In August 1943, Roosevelt authorized the delivery of chemical munitions containing mustard gas, to the Mediterranean theater. Italy surrendered in early September, changing sides with the signing of the armistice of Cassibile.
The liberty ship SS John Harvey arrived at the southern Italian port of Bari in November, carrying 2000 M47A1 mustard gas bombs, each containing 60 to 70-pounds of sulfur mustard.
Bari was packed at the time, with ships waiting to be unloaded. It would be days before stevedores could get to her. Captain John Knowles wanted to inform port authorities of his deadly cargo and request that it be unloaded immediately, but secrecy prevented him from doing so. As it was, John Harvey was still waiting to be unloaded, on December 2.
For Luftwaffe Generalfeldmarschall Albert Kesselring, the traffic jam at Bari was an opportunity to slow the advance of the British 8th army on the Italian peninsula.
The “Little Pearl Harbor” began at 7:25PM, when 105 Junkers JU-88 bombers came out of the East. The tactical surprise was complete, and German pilots were able to bomb the harbor with great accuracy. Two ammunition ships were first to explode, shattering windows 7 miles away. A bulk gasoline pipeline was severed, as a sheet of burning fuel spread across the harbor, igniting those ships left undamaged.
43 ships were sunk, damaged or destroyed including John Harvey, which erupted in a massive explosion. Liquid sulfur mustard spilled into the water, as a cloud of toxic vapor blew across the port and into the city.
Mustard gas is a cytotoxic agent, capable of entering the system via skin, eyes and respiratory tract and attacking every cell type with which it comes into contact. First comes the garlic smell, as the yellow-brown, heavier-than-air cloud creeps along the ground. Contact first results in redness and itching, resulting 12-24 hours later in excruciating, untreatable blisters on exposed areas of the skin. Sufferers are literally burned inside and out, as mucous membranes are stripped away from the eyes, nose and respiratory tract.
Death comes in days or weeks. Survivors are likely to develop chronic respiratory disease and infections. DNA is altered, often resulting in certain cancers and birth defects. To this day there is no antidote.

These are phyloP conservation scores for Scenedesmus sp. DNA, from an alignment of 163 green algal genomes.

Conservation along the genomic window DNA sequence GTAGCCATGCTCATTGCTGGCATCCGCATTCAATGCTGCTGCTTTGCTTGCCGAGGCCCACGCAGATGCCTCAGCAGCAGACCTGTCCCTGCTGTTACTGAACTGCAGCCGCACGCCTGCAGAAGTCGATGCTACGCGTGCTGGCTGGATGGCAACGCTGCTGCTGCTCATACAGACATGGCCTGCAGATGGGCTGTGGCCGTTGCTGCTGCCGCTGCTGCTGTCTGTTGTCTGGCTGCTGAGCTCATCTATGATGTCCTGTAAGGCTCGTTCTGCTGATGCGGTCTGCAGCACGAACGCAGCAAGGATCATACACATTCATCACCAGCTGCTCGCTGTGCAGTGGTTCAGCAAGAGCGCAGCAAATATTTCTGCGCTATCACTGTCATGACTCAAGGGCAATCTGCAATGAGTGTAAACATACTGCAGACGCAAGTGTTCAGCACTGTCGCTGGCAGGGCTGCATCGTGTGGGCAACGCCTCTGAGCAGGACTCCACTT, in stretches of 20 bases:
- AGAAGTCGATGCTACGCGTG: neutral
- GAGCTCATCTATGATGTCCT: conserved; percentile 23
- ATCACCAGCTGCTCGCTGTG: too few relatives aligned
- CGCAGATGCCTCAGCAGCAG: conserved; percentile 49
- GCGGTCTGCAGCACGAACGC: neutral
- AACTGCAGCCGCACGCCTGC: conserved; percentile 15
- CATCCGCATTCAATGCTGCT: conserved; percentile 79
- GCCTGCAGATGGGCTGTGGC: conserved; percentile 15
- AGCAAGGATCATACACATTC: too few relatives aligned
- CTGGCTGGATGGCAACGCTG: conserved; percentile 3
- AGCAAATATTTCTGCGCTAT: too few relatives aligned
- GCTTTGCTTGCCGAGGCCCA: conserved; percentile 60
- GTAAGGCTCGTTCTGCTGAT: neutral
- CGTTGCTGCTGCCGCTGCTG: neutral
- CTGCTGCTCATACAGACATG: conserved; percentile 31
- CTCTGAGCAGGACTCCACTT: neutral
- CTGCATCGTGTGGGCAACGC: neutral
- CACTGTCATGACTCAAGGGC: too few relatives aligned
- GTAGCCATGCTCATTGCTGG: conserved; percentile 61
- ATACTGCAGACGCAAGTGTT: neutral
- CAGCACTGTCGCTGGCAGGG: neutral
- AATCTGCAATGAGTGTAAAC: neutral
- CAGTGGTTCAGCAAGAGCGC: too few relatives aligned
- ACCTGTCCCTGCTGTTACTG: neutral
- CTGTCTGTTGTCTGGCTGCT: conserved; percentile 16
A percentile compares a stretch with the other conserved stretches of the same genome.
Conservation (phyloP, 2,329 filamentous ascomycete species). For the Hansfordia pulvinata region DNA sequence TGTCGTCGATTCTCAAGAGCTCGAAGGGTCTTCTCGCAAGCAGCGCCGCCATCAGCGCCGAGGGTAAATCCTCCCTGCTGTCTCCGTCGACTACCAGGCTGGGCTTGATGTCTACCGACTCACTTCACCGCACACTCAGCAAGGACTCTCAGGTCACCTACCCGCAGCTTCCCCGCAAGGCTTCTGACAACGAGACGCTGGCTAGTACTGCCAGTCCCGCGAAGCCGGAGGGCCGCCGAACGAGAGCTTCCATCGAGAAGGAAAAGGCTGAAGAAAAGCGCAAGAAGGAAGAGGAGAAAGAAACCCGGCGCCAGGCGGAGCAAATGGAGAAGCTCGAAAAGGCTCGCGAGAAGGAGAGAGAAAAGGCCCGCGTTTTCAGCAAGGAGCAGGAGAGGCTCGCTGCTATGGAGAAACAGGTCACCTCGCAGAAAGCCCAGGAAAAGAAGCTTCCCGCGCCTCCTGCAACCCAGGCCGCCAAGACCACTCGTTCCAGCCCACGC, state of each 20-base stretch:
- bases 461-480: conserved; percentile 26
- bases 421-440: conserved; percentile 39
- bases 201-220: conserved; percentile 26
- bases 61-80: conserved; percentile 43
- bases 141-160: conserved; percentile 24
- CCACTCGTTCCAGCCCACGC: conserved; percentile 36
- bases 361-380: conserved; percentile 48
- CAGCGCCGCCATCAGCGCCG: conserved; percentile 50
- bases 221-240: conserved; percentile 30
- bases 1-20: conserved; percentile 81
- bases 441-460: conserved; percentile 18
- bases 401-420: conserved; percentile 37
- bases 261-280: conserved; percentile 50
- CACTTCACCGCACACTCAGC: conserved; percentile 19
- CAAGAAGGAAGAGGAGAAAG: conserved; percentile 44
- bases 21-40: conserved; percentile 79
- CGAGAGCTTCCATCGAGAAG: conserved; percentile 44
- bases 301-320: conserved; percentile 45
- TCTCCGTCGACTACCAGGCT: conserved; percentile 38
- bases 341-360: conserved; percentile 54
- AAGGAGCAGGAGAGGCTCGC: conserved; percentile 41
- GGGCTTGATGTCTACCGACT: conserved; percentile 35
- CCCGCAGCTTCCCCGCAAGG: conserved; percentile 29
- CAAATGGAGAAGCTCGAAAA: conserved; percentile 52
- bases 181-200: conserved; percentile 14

A thousand or more died outright in the bombing. 643 military service personnel were hospitalized for gas symptoms. 83 of those were dead, by the end of the month. The number of civilian casualties is unknown. The whole episode remained shrouded in secrecy.
At the time, the nature of the chemical disaster at Bari was unknown. Everyone with any knowledge of John Harvey’s secret cargo was killed in the explosion. Lieutenant-Colonel Stewart Francis Alexander, an American physician from New Jersey, was sent by the Deputy Surgeon General of the US Army to find out what happened.
It was Dr. Alexander who figured out that mustard was the responsible agent, and from where it had come. In the process of testing, Dr. Alexander noticed the unknown agent first went after rapidly dividing cells, such as white blood cells. Alexander wondered if it might be useful in going after other rapidly dividing cells, such as cancer.
Based on Dr. Alexander’s field work, Yale pharmacologists Louis Goodman and Alfred Gilman developed the first anti-cancer chemotherapy drug, in the treatment of lymphoma.
Dr. Sidney Farber of Boston built on this work, producing remission in children with acute Leukemia using Aminopterin, an early precursor to Methotrexate, a chemotherapy drug still in use, today.
Writers have labeled SS John Harvey a Savior of Millions, due to the vessel’s role in the pioneering era of modern chemotherapy drugs.
The claim may be a bit of an exaggeration, but not entirely so. The American Cancer Society estimates that there were 7,377,100 male cancer survivors in the United States as of January 1, 2016 and another 8,156,120, females.